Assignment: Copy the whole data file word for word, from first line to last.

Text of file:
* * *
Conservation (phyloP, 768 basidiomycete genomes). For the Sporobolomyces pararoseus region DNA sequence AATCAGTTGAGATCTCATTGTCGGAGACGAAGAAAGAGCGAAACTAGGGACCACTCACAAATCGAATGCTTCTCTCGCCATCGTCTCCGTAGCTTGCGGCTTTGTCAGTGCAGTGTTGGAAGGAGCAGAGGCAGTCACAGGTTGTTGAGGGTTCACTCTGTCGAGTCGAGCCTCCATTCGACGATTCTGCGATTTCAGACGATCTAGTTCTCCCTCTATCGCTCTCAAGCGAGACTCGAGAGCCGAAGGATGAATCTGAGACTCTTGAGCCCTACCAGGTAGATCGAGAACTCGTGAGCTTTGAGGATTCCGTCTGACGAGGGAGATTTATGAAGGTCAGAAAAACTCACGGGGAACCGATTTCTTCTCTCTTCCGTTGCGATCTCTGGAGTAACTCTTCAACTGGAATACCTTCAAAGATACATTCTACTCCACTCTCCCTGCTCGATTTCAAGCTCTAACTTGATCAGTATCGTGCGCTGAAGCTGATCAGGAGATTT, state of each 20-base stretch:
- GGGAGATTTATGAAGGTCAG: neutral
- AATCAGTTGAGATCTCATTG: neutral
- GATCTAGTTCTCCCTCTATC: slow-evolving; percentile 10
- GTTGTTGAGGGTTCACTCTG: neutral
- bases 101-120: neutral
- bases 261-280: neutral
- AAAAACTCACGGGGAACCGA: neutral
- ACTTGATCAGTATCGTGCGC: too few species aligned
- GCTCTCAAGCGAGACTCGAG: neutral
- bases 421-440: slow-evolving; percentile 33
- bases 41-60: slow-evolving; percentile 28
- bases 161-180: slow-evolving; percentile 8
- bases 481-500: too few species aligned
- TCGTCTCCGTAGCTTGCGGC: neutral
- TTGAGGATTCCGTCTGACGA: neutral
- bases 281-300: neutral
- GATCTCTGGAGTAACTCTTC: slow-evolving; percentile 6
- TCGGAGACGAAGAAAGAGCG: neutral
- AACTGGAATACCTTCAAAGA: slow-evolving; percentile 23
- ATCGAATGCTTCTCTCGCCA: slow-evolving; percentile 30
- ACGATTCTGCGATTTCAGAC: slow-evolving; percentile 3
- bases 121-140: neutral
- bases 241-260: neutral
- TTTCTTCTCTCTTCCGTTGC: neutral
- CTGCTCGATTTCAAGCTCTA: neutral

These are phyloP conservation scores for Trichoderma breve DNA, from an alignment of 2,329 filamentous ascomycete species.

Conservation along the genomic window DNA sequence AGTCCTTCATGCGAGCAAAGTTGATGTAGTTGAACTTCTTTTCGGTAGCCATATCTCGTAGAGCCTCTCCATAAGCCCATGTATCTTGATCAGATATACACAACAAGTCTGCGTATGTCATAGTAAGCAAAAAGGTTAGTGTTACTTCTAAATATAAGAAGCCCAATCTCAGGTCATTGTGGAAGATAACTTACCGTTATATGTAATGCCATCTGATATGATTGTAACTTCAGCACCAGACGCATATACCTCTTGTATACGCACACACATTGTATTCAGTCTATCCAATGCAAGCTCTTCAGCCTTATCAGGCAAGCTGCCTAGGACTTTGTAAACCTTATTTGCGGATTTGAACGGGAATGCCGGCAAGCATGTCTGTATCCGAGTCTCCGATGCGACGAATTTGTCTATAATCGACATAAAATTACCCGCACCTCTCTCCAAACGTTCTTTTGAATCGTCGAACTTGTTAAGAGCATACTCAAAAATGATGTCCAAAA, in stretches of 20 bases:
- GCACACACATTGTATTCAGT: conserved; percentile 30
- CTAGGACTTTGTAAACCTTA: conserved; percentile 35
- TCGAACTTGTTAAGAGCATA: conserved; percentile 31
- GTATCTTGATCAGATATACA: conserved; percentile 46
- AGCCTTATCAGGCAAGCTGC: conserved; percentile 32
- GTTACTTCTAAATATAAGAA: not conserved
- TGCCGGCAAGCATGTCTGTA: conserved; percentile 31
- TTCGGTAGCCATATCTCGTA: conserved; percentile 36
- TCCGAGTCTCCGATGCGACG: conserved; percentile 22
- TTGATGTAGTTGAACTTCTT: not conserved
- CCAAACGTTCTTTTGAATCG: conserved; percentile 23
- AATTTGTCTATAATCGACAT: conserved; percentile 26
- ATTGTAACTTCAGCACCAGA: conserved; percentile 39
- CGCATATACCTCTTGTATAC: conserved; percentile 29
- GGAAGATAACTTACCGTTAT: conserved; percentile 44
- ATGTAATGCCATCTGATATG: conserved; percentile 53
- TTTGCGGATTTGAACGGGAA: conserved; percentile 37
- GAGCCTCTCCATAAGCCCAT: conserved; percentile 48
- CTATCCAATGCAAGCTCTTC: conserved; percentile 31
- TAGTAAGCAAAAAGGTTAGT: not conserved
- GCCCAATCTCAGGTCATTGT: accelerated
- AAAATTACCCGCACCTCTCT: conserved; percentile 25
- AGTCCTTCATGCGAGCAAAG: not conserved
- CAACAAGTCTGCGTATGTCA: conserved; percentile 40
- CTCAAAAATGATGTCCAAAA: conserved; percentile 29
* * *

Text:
Conservation (phyloP, 768 basidiomycete genomes). For the Sporobolomyces pararoseus region DNA sequence AATCAGTTGAGATCTCATTGTCGGAGACGAAGAAAGAGCGAAACTAGGGACCACTCACAAATCGAATGCTTCTCTCGCCATCGTCTCCGTAGCTTGCGGCTTTGTCAGTGCAGTGTTGGAAGGAGCAGAGGCAGTCACAGGTTGTTGAGGGTTCACTCTGTCGAGTCGAGCCTCCATTCGACGATTCTGCGATTTCAGACGATCTAGTTCTCCCTCTATCGCTCTCAAGCGAGACTCGAGAGCCGAAGGATGAATCTGAGACTCTTGAGCCCTACCAGGTAGATCGAGAACTCGTGAGCTTTGAGGATTCCGTCTGACGAGGGAGATTTATGAAGGTCAGAAAAACTCACGGGGAACCGATTTCTTCTCTCTTCCGTTGCGATCTCTGGAGTAACTCTTCAACTGGAATACCTTCAAAGATACATTCTACTCCACTCTCCCTGCTCGATTTCAAGCTCTAACTTGATCAGTATCGTGCGCTGAAGCTGATCAGGAGATTT, state of each 20-base stretch:
- GGGAGATTTATGAAGGTCAG: neutral
- AATCAGTTGAGATCTCATTG: neutral
- GATCTAGTTCTCCCTCTATC: slow-evolving; percentile 10
- GTTGTTGAGGGTTCACTCTG: neutral
- bases 101-120: neutral
- bases 261-280: neutral
- AAAAACTCACGGGGAACCGA: neutral
- ACTTGATCAGTATCGTGCGC: too few species aligned
- GCTCTCAAGCGAGACTCGAG: neutral
- bases 421-440: slow-evolving; percentile 33
- bases 41-60: slow-evolving; percentile 28
- bases 161-180: slow-evolving; percentile 8
- bases 481-500: too few species aligned
- TCGTCTCCGTAGCTTGCGGC: neutral
- TTGAGGATTCCGTCTGACGA: neutral
- bases 281-300: neutral
- GATCTCTGGAGTAACTCTTC: slow-evolving; percentile 6
- TCGGAGACGAAGAAAGAGCG: neutral
- AACTGGAATACCTTCAAAGA: slow-evolving; percentile 23
- ATCGAATGCTTCTCTCGCCA: slow-evolving; percentile 30
- ACGATTCTGCGATTTCAGAC: slow-evolving; percentile 3
- bases 121-140: neutral
- bases 241-260: neutral
- TTTCTTCTCTCTTCCGTTGC: neutral
- CTGCTCGATTTCAAGCTCTA: neutral

These are phyloP conservation scores for Trichoderma breve DNA, from an alignment of 2,329 filamentous ascomycete species.

Conservation along the genomic window DNA sequence AGTCCTTCATGCGAGCAAAGTTGATGTAGTTGAACTTCTTTTCGGTAGCCATATCTCGTAGAGCCTCTCCATAAGCCCATGTATCTTGATCAGATATACACAACAAGTCTGCGTATGTCATAGTAAGCAAAAAGGTTAGTGTTACTTCTAAATATAAGAAGCCCAATCTCAGGTCATTGTGGAAGATAACTTACCGTTATATGTAATGCCATCTGATATGATTGTAACTTCAGCACCAGACGCATATACCTCTTGTATACGCACACACATTGTATTCAGTCTATCCAATGCAAGCTCTTCAGCCTTATCAGGCAAGCTGCCTAGGACTTTGTAAACCTTATTTGCGGATTTGAACGGGAATGCCGGCAAGCATGTCTGTATCCGAGTCTCCGATGCGACGAATTTGTCTATAATCGACATAAAATTACCCGCACCTCTCTCCAAACGTTCTTTTGAATCGTCGAACTTGTTAAGAGCATACTCAAAAATGATGTCCAAAA, in stretches of 20 bases:
- GCACACACATTGTATTCAGT: conserved; percentile 30
- CTAGGACTTTGTAAACCTTA: conserved; percentile 35
- TCGAACTTGTTAAGAGCATA: conserved; percentile 31
- GTATCTTGATCAGATATACA: conserved; percentile 46
- AGCCTTATCAGGCAAGCTGC: conserved; percentile 32
- GTTACTTCTAAATATAAGAA: not conserved
- TGCCGGCAAGCATGTCTGTA: conserved; percentile 31
- TTCGGTAGCCATATCTCGTA: conserved; percentile 36
- TCCGAGTCTCCGATGCGACG: conserved; percentile 22
- TTGATGTAGTTGAACTTCTT: not conserved
- CCAAACGTTCTTTTGAATCG: conserved; percentile 23
- AATTTGTCTATAATCGACAT: conserved; percentile 26
- ATTGTAACTTCAGCACCAGA: conserved; percentile 39
- CGCATATACCTCTTGTATAC: conserved; percentile 29
- GGAAGATAACTTACCGTTAT: conserved; percentile 44
- ATGTAATGCCATCTGATATG: conserved; percentile 53
- TTTGCGGATTTGAACGGGAA: conserved; percentile 37
- GAGCCTCTCCATAAGCCCAT: conserved; percentile 48
- CTATCCAATGCAAGCTCTTC: conserved; percentile 31
- TAGTAAGCAAAAAGGTTAGT: not conserved
- GCCCAATCTCAGGTCATTGT: accelerated
- AAAATTACCCGCACCTCTCT: conserved; percentile 25
- AGTCCTTCATGCGAGCAAAG: not conserved
- CAACAAGTCTGCGTATGTCA: conserved; percentile 40
- CTCAAAAATGATGTCCAAAA: conserved; percentile 29